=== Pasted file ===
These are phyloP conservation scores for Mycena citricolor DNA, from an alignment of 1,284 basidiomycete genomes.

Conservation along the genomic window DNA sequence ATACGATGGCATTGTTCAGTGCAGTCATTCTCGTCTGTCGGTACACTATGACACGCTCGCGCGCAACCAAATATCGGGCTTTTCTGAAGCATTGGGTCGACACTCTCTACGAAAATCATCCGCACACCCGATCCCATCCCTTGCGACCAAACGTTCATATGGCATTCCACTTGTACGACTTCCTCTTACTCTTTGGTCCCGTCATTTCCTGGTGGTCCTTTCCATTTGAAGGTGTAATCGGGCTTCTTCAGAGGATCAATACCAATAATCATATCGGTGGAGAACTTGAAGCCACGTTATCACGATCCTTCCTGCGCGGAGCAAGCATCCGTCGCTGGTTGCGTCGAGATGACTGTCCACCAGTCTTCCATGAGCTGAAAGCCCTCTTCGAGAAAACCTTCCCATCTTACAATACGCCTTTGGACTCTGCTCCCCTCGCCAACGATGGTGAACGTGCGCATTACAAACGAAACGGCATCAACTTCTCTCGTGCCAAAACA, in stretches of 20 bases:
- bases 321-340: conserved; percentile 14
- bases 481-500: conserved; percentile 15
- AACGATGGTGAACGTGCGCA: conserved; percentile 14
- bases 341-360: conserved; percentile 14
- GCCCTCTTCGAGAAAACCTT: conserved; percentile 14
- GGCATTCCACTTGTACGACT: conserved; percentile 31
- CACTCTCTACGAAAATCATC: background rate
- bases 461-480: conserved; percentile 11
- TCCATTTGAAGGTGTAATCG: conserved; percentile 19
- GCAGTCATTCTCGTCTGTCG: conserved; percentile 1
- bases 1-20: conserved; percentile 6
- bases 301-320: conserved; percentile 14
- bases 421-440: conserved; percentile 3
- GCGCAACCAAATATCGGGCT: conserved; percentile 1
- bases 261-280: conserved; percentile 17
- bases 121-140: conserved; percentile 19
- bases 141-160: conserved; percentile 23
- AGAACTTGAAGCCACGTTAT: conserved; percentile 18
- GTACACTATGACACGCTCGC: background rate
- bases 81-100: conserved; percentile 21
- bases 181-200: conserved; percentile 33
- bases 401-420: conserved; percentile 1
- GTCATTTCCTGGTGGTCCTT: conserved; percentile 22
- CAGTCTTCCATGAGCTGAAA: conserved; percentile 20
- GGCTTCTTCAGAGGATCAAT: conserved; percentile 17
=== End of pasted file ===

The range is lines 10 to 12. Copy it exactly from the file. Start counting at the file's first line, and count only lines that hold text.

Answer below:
- bases 461-480: conserved; percentile 11
- TCCATTTGAAGGTGTAATCG: conserved; percentile 19
- GCAGTCATTCTCGTCTGTCG: conserved; percentile 1